'On the Road': Two wild, crazy guys crisscross the U.S.


People have been trying to film Jack Kerouac's "On the Road," the talismanic Beat novel, just about since the day it was published in 1957.

But here, finally, and kind of anticlimactically, comes a real "On the Road."

Cut to North America, where the ramblers are Sam Riley as Sal Paradise, Kerouac's alter ego, and Garrett Hedlund as Dean Moriarty (alias Neal Cassady). Crisscrossing the States, dropping down to New Orleans from New York and then over to San Francisco and all around, the wild and crazy guys lob a lot of highfalutin gab about freedom and truth, the nature of man and the search for God. And then they smoke some weed, play some jazz, have some sex (mostly, but not exclusively, with women), and scrounge for cash.

If there's an element of posturing and posing in the book it's even more pronounced in the film. Riley and Hedlund are handsome dudes and earnest actors, but to watch them here is to see two men not quite certain how to burrow deep into the characters they're playing, because the characters they're playing were faking it, too.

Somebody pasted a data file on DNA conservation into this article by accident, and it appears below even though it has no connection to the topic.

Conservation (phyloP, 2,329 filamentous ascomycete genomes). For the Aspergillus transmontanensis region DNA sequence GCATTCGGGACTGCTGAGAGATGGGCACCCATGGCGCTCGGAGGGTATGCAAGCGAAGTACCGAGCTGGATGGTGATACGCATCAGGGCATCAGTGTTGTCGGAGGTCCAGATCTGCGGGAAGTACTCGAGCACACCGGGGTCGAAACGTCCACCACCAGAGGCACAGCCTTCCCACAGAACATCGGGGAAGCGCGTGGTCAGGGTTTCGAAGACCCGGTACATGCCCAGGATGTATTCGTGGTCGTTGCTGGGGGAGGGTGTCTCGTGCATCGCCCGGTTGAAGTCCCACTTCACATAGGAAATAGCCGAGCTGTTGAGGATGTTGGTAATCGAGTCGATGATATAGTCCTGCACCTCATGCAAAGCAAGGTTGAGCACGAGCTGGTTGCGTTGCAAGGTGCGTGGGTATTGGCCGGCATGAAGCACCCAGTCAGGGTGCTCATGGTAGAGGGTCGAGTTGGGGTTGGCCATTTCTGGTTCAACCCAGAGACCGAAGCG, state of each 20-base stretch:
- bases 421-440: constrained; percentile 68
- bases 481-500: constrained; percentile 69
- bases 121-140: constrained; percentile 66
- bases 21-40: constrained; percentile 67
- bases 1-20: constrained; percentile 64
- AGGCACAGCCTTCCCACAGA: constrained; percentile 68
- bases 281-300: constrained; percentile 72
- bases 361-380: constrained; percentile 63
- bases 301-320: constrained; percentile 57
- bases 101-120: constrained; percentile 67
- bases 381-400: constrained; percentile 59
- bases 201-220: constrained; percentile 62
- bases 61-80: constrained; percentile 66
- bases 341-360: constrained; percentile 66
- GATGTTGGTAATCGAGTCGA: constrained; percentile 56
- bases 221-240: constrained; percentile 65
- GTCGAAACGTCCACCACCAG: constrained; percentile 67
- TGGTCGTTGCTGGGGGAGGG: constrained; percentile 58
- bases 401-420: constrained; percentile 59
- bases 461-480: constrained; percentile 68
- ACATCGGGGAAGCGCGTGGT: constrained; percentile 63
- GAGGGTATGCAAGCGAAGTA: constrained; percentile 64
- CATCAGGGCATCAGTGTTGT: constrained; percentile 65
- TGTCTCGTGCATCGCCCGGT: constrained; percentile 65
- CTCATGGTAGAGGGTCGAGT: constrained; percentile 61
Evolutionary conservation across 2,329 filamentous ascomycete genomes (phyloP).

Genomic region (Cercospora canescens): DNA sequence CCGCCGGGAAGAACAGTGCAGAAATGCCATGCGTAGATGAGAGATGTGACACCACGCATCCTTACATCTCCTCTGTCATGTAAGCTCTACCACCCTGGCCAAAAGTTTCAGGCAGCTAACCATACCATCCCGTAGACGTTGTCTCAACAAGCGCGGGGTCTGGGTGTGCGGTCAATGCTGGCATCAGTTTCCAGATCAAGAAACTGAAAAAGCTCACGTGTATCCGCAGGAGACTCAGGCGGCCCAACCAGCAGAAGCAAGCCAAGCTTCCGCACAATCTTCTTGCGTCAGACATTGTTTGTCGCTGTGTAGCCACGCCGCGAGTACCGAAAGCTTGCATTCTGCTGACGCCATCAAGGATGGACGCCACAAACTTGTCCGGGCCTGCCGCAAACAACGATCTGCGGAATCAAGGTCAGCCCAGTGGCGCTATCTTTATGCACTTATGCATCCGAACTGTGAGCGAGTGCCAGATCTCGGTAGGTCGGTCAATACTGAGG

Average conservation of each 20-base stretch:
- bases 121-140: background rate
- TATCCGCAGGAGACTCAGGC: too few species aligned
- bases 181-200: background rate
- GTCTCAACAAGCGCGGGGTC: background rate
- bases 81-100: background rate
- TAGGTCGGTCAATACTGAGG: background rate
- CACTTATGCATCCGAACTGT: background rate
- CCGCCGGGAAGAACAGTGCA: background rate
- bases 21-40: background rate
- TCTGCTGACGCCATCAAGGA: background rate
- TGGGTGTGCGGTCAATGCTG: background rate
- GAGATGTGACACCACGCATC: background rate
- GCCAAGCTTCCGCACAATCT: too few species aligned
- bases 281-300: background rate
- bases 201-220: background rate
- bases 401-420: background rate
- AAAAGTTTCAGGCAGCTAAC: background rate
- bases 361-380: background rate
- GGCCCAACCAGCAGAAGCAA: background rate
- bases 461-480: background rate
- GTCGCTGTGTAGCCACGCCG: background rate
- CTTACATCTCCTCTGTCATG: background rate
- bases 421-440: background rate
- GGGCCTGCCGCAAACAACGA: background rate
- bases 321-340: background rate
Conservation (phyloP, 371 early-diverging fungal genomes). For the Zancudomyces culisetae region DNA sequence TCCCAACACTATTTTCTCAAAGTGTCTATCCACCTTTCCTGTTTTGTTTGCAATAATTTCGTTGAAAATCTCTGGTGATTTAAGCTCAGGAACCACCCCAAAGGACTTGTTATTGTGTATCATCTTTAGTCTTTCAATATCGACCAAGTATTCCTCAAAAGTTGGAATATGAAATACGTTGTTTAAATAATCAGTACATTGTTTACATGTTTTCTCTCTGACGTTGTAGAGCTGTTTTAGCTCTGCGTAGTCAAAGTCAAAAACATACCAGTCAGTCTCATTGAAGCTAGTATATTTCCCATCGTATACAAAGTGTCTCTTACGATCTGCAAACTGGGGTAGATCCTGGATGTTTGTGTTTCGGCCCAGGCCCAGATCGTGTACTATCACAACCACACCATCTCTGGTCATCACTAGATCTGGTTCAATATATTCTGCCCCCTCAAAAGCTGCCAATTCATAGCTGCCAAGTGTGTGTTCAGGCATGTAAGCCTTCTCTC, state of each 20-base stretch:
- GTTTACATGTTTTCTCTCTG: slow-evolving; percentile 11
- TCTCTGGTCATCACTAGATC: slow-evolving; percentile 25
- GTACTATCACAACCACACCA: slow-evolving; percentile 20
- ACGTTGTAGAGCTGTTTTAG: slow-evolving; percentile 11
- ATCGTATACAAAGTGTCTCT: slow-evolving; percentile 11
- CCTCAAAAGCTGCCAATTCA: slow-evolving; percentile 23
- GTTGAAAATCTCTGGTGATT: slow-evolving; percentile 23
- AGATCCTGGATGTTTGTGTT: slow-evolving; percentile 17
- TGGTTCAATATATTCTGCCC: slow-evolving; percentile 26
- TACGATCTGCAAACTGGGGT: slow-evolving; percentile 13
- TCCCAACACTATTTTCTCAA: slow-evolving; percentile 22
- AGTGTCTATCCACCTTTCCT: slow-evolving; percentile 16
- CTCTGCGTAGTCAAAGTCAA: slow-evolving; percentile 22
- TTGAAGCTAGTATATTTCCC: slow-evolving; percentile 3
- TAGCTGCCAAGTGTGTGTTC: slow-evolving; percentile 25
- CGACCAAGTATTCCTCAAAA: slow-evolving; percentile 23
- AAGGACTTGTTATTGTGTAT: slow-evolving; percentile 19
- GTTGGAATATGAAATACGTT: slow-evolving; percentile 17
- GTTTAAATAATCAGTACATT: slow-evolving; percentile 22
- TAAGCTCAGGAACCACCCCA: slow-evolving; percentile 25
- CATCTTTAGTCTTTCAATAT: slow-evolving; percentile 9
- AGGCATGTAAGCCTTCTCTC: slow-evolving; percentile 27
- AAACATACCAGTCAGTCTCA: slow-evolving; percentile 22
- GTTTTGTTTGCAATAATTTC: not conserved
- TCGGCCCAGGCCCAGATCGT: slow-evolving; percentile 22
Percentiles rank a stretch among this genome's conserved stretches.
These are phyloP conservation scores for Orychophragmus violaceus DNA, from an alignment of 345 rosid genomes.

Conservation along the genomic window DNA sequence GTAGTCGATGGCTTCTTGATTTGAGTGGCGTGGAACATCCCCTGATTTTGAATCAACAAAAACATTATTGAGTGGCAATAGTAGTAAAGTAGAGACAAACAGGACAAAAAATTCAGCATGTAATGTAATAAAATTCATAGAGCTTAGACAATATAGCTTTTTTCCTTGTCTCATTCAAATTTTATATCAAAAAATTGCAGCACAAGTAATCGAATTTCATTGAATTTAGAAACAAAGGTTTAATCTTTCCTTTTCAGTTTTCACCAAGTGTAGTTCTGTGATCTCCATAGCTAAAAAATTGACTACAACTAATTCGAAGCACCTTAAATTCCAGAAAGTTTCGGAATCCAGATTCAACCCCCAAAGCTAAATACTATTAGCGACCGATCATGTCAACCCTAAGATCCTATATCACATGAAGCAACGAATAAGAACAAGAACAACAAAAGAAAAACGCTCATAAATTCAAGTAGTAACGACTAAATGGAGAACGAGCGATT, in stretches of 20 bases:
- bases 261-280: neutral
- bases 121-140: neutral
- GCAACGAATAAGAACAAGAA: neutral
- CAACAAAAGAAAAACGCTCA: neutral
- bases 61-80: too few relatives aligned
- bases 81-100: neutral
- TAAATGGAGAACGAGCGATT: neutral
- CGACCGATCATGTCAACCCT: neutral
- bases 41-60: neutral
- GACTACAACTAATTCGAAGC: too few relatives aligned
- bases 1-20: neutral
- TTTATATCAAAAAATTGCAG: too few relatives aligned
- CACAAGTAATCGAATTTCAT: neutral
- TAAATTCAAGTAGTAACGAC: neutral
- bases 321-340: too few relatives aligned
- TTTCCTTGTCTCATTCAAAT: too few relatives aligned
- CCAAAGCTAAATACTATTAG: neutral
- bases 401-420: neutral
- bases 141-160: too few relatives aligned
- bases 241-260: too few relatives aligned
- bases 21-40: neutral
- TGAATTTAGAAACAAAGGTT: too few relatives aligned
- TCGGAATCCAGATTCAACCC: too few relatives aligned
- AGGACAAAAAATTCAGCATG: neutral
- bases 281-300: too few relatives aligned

Kristen Stewart drops her sulky "Twilight" shtick long enough to be convincing as the wild, teenage Marylou (based on Cassady's wife, LuAnne), a sexually accommodating traveling companion with a sad, self-protective edge. And Kirsten Dunst gets the strongest -- and least fun -- scenes as Camile (aka Carolyn), Moriarty's next missus, and the mother of his babies, stuck in her San Francisco apartment while the guys hit the town.

"On the Road" is an honorable homage to the bennies-and-booze-and-bebop-driven hegiras undertaken by the fiercely dedicated anti-establishment duo.

Movie Review ...

(3 out of 4)

ON THE ROAD (R). Directed by Walter Salles. Distributed by IFC Films. At Triple4x Cinema (Great Barrington). 2 hours 4 minutes.


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